1. Reynolds, Mary Anne Hales PhD, RN, ACNS-BC
  2. Reiland, Debra MS, RN

Article Content


The purpose of this presentation was to discuss the implementation and evaluation of a new Adult Health Clinical Nurse Specialist (CNS) track that addresses the needs of rural communities in preparing CNSs for practice in nonacute settings within the state of Idaho.



Idaho State University (ISU) is located in Pocatello, Idaho, and serves as the statewide provider of healthcare education including advanced practice nurse education. In the fall of 2005, ISU School of Nursing implemented the Adult Health Clinical Nurse Specialist track, based on state, community, and professional needs.



Challenges for this program were to develop a curriculum that could (a) prepare CNS students for nontraditional roles in rural settings, (b) find appropriate clinical experiences with limited convenient access to certified CNSs, and (c) introduce the CNS practice role in communities that were not familiar with CNS preparation and abilities.



Strengths and resources in developing the CNS curriculum included (a) well-established and accredited, all online, family nurse practitioner, education, and rural leadership graduate programs within the School of Nursing; (b) a progressive Idaho State Advanced Nurse Practice Act that allows a broad CNS practice; and (c) strong support from the 2 Boise hospitals, Intermountain Health Care in Utah, enthusiastic Idaho-based individual certified CNSs, and motivated students and faculty.



In the spring of 2007, the first 3 CNS students graduated from ISU. This initial group of students used local and regional healthcare experts, many of whom practiced in community/rural settings. Clinical nurse specialist clinical experiences required travel to Boise and Utah.



All 3 students will be practicing in nonacute care settings, 2 in rural communities, and 1 within a geriatric population outpatient practice. All graduates plan to be actively involved in their local communities as well as state and national professional activities.


Implications for Practice:

It is important to recognize the importance and value of the CNS in nontraditional settings and to facilitate learning experiences that encourage the exploration of these different roles.


Section Description

The 2009 NACNS National Conference will be held in St Louis, Missouri, on March 5 to 7. More than 350 clinical nurse specialists (CNSs), graduate faculty, nurse administrators, nurse researchers, and graduate students are registered. This year's theme, "Clinical Nurse Specialists: Vision, Value, Voice," demonstrates the essential leadership skills of the CNS as well as the CNS role in implementing evidence-based practice.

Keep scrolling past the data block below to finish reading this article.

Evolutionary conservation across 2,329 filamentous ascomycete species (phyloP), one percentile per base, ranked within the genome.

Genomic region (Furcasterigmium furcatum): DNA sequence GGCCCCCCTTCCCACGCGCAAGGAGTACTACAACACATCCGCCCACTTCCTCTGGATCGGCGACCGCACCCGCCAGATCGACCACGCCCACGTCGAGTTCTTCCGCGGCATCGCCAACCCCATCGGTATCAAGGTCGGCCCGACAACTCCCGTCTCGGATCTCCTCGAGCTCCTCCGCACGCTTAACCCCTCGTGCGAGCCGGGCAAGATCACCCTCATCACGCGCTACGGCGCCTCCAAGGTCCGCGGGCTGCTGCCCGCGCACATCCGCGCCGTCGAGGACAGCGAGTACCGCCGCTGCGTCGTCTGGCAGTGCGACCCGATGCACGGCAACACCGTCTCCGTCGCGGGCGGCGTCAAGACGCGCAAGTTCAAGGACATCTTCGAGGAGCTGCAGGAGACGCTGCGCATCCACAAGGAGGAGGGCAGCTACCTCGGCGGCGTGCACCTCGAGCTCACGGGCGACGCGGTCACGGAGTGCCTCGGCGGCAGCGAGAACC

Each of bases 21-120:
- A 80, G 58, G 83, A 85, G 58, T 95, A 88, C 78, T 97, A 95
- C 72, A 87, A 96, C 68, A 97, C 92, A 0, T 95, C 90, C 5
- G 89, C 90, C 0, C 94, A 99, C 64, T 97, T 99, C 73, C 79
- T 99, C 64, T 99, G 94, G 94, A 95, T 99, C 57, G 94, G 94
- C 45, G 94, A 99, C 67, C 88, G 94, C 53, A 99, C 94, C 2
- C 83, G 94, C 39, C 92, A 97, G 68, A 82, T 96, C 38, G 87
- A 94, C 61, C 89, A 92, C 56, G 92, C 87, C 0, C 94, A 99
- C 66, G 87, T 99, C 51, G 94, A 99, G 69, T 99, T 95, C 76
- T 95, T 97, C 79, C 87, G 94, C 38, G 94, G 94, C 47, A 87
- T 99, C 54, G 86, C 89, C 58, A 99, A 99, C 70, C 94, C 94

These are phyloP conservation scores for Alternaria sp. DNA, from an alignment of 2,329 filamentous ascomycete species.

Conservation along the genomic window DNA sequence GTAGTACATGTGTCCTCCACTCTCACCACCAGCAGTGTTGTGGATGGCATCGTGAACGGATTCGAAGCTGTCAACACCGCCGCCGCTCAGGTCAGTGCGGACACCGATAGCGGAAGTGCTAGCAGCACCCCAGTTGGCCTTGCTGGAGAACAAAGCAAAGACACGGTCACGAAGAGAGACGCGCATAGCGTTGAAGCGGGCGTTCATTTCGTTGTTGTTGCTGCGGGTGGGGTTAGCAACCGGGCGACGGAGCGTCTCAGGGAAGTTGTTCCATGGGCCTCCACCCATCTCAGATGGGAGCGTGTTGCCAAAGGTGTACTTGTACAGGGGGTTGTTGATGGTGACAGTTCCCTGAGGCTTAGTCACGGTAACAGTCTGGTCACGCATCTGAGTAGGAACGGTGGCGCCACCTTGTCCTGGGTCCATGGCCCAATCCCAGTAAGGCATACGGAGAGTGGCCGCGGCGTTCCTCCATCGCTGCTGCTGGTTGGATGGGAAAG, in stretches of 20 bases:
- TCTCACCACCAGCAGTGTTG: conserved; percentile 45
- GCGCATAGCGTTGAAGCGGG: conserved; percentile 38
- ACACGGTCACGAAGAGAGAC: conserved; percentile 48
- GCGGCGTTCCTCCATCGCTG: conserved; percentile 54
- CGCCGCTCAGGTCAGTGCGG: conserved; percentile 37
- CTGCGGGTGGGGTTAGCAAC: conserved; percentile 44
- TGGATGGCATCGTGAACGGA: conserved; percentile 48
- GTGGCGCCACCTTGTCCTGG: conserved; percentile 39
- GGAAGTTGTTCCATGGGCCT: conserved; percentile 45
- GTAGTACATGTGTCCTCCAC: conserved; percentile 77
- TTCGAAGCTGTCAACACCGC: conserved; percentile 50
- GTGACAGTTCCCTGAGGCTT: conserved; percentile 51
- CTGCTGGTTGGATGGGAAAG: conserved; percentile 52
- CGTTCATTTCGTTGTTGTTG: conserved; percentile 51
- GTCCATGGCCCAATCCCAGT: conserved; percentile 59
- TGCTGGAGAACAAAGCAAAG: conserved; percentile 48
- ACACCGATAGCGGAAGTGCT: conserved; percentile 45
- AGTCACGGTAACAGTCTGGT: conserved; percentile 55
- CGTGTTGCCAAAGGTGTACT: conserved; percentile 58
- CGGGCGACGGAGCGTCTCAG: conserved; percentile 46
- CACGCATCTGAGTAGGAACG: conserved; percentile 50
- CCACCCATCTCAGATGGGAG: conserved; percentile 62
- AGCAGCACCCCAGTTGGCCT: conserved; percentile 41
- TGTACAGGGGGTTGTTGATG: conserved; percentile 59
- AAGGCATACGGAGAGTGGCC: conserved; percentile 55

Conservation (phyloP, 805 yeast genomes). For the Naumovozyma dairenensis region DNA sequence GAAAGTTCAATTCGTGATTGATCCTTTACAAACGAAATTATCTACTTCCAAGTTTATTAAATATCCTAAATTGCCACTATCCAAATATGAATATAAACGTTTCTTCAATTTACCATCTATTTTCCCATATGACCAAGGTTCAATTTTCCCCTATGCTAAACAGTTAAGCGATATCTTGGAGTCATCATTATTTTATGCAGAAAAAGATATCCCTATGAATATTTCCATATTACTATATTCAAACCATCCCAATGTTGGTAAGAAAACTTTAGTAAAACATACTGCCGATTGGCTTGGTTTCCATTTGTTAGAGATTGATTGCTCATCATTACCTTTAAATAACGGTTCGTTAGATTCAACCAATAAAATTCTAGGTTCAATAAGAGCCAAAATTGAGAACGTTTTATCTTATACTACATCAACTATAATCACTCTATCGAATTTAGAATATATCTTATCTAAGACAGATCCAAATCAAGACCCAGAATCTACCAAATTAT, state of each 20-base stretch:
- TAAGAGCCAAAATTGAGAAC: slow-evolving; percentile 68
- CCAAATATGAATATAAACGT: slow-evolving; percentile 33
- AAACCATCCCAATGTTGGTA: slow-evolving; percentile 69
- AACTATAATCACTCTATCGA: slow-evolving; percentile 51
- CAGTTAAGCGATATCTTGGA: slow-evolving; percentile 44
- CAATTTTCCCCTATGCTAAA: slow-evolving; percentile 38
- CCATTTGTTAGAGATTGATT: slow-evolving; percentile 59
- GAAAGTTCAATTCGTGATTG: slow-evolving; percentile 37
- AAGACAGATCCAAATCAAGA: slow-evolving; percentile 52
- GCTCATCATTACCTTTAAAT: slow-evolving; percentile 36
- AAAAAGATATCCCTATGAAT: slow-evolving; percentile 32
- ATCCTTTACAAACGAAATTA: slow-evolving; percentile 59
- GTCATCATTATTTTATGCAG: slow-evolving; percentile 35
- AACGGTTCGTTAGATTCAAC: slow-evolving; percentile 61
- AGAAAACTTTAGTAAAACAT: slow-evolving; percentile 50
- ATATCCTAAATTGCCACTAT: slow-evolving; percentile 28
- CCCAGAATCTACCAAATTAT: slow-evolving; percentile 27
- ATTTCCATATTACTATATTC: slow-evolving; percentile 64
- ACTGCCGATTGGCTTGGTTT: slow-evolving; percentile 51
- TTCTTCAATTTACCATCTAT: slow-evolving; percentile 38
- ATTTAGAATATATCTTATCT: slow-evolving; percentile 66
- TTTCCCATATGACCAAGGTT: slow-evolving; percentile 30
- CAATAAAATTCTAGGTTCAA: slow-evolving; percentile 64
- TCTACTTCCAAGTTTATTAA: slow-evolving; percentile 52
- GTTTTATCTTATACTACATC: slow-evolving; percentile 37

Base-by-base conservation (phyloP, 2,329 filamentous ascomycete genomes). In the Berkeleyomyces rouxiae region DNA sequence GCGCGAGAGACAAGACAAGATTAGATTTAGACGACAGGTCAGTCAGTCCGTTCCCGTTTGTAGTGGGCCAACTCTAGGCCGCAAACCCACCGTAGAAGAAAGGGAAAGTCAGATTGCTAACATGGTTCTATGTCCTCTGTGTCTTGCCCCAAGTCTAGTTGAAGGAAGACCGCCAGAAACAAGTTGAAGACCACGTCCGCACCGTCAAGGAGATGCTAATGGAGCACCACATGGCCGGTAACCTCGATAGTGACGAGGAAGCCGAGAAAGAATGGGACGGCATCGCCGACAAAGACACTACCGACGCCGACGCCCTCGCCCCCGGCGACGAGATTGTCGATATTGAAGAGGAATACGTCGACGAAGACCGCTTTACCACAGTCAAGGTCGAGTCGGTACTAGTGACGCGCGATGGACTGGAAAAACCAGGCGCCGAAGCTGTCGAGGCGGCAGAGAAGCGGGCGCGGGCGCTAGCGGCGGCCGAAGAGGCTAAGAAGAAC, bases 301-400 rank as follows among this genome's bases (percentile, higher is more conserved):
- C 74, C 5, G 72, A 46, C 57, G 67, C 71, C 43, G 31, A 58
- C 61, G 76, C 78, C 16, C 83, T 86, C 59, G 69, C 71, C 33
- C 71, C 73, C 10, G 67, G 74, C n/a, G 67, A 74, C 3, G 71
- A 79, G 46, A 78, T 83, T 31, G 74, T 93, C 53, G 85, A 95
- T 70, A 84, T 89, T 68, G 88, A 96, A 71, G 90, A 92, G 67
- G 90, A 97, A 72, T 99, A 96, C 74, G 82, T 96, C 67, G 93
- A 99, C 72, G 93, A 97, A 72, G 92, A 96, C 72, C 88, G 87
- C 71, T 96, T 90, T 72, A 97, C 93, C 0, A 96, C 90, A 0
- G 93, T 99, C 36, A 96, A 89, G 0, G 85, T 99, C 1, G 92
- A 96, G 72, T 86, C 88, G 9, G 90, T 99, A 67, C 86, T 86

Seventy abstracts were selected for either podium or poster presentations. Again, this year, there is a CNS student poster session. The abstracts addressed CNS practice in 3 practice domains (spheres of influence), emphasizing patient safety and quality care outcomes, leadership, evidence-based practice, and new ways to shape CNS practice. Topics include CNS work activities incorporated into 3 spheres of influence-patients, nursing practice, organization/system-including the development of clinical inquiry skills among staff nurses, use of simulation technology, strategies to maintain clinical excellence, CNS practice in end-of-life care decisions, and many new and thoughtful ideas to support CNS education, practice, and research. Collectively, the abstracts represent the breadth, depth, and richness of the CNSs' contribution to the well-being of individuals, families, communities, as well as to the advancement of the nursing profession.


The conference abstracts were published here to facilitate sharing this emerging new knowledge with those who were unable to attend the conference. As you read each abstract, appreciate the intellectual talent and clinical scholarship of your CNS colleagues who are advancing the practice of nursing and contributing to the health of society through improved outcomes for patients and healthcare organizations. We encourage you to contact individual presenters to network, collaborate, consult, or share your thoughts and ideas on the conference topics. Watch out for next year's call for abstracts and consider submitting for presentation at NACNS' next annual conference in Portland, Oregon, on March 4 to 6, 2010.